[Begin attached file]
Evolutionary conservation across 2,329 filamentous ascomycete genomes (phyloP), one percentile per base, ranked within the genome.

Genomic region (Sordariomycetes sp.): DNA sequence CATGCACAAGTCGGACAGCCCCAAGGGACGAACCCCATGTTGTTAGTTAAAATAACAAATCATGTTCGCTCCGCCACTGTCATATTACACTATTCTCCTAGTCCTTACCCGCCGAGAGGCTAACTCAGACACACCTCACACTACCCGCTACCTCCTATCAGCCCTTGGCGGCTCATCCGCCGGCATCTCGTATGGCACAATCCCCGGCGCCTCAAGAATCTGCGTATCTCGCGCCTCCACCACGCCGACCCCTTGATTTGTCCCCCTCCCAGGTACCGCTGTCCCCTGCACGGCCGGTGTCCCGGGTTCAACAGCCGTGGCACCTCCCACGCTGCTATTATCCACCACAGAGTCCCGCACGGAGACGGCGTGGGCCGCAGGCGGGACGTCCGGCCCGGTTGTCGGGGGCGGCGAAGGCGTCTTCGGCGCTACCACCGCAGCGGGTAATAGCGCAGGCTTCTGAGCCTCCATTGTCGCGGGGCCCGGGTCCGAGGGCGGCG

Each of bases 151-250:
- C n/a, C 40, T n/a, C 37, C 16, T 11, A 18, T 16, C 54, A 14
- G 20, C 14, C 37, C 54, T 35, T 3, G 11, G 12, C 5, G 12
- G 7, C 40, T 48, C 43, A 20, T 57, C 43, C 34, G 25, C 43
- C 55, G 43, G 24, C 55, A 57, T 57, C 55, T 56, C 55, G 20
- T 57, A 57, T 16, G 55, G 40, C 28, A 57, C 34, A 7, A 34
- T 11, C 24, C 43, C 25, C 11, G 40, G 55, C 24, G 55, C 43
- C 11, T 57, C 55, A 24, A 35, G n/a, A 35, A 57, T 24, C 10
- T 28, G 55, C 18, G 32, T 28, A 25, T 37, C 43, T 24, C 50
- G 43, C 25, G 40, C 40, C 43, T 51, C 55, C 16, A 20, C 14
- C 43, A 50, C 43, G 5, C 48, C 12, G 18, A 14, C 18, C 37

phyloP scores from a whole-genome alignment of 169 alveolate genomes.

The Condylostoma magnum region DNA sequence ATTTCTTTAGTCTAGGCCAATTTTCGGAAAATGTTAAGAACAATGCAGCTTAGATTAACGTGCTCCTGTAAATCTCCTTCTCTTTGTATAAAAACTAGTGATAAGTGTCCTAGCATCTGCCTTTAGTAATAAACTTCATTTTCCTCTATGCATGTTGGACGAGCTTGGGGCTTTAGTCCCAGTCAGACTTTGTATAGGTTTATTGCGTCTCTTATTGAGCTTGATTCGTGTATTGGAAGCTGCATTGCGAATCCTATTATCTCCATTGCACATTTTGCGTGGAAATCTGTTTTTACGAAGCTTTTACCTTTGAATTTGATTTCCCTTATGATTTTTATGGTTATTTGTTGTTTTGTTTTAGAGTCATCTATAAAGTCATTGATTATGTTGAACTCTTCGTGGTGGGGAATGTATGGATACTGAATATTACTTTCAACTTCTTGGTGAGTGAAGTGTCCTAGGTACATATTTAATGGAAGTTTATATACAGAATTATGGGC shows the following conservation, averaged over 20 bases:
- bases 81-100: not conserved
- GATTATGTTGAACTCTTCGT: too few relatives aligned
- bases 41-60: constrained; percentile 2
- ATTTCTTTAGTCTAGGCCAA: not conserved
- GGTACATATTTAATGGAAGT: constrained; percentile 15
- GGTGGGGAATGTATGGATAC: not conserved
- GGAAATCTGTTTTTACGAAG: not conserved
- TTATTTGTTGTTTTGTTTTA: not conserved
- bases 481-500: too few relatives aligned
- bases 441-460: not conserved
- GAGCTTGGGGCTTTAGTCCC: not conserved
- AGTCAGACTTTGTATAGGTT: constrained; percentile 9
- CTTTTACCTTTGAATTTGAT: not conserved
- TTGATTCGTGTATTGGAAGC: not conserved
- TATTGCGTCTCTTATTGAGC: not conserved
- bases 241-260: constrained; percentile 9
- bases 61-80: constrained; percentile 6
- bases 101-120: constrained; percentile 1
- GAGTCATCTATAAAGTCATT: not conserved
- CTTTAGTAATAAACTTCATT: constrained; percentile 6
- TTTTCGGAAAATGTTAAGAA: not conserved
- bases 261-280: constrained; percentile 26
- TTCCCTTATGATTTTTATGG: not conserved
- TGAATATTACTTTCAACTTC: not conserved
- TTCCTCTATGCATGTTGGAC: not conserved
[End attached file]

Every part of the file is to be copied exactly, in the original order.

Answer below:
Evolutionary conservation across 2,329 filamentous ascomycete genomes (phyloP), one percentile per base, ranked within the genome.

Genomic region (Sordariomycetes sp.): DNA sequence CATGCACAAGTCGGACAGCCCCAAGGGACGAACCCCATGTTGTTAGTTAAAATAACAAATCATGTTCGCTCCGCCACTGTCATATTACACTATTCTCCTAGTCCTTACCCGCCGAGAGGCTAACTCAGACACACCTCACACTACCCGCTACCTCCTATCAGCCCTTGGCGGCTCATCCGCCGGCATCTCGTATGGCACAATCCCCGGCGCCTCAAGAATCTGCGTATCTCGCGCCTCCACCACGCCGACCCCTTGATTTGTCCCCCTCCCAGGTACCGCTGTCCCCTGCACGGCCGGTGTCCCGGGTTCAACAGCCGTGGCACCTCCCACGCTGCTATTATCCACCACAGAGTCCCGCACGGAGACGGCGTGGGCCGCAGGCGGGACGTCCGGCCCGGTTGTCGGGGGCGGCGAAGGCGTCTTCGGCGCTACCACCGCAGCGGGTAATAGCGCAGGCTTCTGAGCCTCCATTGTCGCGGGGCCCGGGTCCGAGGGCGGCG

Each of bases 151-250:
- C n/a, C 40, T n/a, C 37, C 16, T 11, A 18, T 16, C 54, A 14
- G 20, C 14, C 37, C 54, T 35, T 3, G 11, G 12, C 5, G 12
- G 7, C 40, T 48, C 43, A 20, T 57, C 43, C 34, G 25, C 43
- C 55, G 43, G 24, C 55, A 57, T 57, C 55, T 56, C 55, G 20
- T 57, A 57, T 16, G 55, G 40, C 28, A 57, C 34, A 7, A 34
- T 11, C 24, C 43, C 25, C 11, G 40, G 55, C 24, G 55, C 43
- C 11, T 57, C 55, A 24, A 35, G n/a, A 35, A 57, T 24, C 10
- T 28, G 55, C 18, G 32, T 28, A 25, T 37, C 43, T 24, C 50
- G 43, C 25, G 40, C 40, C 43, T 51, C 55, C 16, A 20, C 14
- C 43, A 50, C 43, G 5, C 48, C 12, G 18, A 14, C 18, C 37

phyloP scores from a whole-genome alignment of 169 alveolate genomes.

The Condylostoma magnum region DNA sequence ATTTCTTTAGTCTAGGCCAATTTTCGGAAAATGTTAAGAACAATGCAGCTTAGATTAACGTGCTCCTGTAAATCTCCTTCTCTTTGTATAAAAACTAGTGATAAGTGTCCTAGCATCTGCCTTTAGTAATAAACTTCATTTTCCTCTATGCATGTTGGACGAGCTTGGGGCTTTAGTCCCAGTCAGACTTTGTATAGGTTTATTGCGTCTCTTATTGAGCTTGATTCGTGTATTGGAAGCTGCATTGCGAATCCTATTATCTCCATTGCACATTTTGCGTGGAAATCTGTTTTTACGAAGCTTTTACCTTTGAATTTGATTTCCCTTATGATTTTTATGGTTATTTGTTGTTTTGTTTTAGAGTCATCTATAAAGTCATTGATTATGTTGAACTCTTCGTGGTGGGGAATGTATGGATACTGAATATTACTTTCAACTTCTTGGTGAGTGAAGTGTCCTAGGTACATATTTAATGGAAGTTTATATACAGAATTATGGGC shows the following conservation, averaged over 20 bases:
- bases 81-100: not conserved
- GATTATGTTGAACTCTTCGT: too few relatives aligned
- bases 41-60: constrained; percentile 2
- ATTTCTTTAGTCTAGGCCAA: not conserved
- GGTACATATTTAATGGAAGT: constrained; percentile 15
- GGTGGGGAATGTATGGATAC: not conserved
- GGAAATCTGTTTTTACGAAG: not conserved
- TTATTTGTTGTTTTGTTTTA: not conserved
- bases 481-500: too few relatives aligned
- bases 441-460: not conserved
- GAGCTTGGGGCTTTAGTCCC: not conserved
- AGTCAGACTTTGTATAGGTT: constrained; percentile 9
- CTTTTACCTTTGAATTTGAT: not conserved
- TTGATTCGTGTATTGGAAGC: not conserved
- TATTGCGTCTCTTATTGAGC: not conserved
- bases 241-260: constrained; percentile 9
- bases 61-80: constrained; percentile 6
- bases 101-120: constrained; percentile 1
- GAGTCATCTATAAAGTCATT: not conserved
- CTTTAGTAATAAACTTCATT: constrained; percentile 6
- TTTTCGGAAAATGTTAAGAA: not conserved
- bases 261-280: constrained; percentile 26
- TTCCCTTATGATTTTTATGG: not conserved
- TGAATATTACTTTCAACTTC: not conserved
- TTCCTCTATGCATGTTGGAC: not conserved